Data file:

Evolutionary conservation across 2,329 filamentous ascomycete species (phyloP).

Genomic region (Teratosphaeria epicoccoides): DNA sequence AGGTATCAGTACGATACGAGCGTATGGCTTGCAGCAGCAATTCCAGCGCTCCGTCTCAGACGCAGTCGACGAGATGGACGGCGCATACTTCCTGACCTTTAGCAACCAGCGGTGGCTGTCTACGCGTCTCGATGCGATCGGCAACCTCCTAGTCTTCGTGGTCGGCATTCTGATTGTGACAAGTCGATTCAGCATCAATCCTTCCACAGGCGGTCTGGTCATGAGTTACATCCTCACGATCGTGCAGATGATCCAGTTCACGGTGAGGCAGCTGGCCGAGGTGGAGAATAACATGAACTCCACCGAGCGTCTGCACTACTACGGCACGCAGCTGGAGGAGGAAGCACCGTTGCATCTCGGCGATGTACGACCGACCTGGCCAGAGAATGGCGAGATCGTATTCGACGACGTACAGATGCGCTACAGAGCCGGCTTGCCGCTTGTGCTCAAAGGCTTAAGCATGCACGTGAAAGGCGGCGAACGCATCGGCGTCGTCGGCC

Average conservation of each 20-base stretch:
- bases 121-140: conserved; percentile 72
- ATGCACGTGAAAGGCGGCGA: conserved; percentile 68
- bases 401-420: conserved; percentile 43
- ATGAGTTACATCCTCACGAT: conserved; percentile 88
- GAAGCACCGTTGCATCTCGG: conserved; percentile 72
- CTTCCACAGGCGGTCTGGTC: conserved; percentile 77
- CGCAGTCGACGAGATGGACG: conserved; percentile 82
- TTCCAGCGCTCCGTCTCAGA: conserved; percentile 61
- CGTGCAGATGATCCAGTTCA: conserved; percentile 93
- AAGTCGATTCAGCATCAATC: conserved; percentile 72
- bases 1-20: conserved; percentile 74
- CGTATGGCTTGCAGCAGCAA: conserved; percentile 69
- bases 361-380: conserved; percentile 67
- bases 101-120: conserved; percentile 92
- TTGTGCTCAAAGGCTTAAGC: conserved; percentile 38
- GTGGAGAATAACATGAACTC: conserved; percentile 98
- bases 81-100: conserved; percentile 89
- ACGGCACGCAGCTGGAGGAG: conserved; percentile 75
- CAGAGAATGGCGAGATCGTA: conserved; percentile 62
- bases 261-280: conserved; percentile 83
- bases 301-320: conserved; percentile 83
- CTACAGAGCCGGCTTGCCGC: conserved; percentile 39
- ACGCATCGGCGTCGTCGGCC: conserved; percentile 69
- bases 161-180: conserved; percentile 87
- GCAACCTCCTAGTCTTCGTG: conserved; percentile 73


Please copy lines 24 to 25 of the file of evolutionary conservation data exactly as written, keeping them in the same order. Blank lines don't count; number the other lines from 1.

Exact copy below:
- bases 301-320: conserved; percentile 83
- CTACAGAGCCGGCTTGCCGC: conserved; percentile 39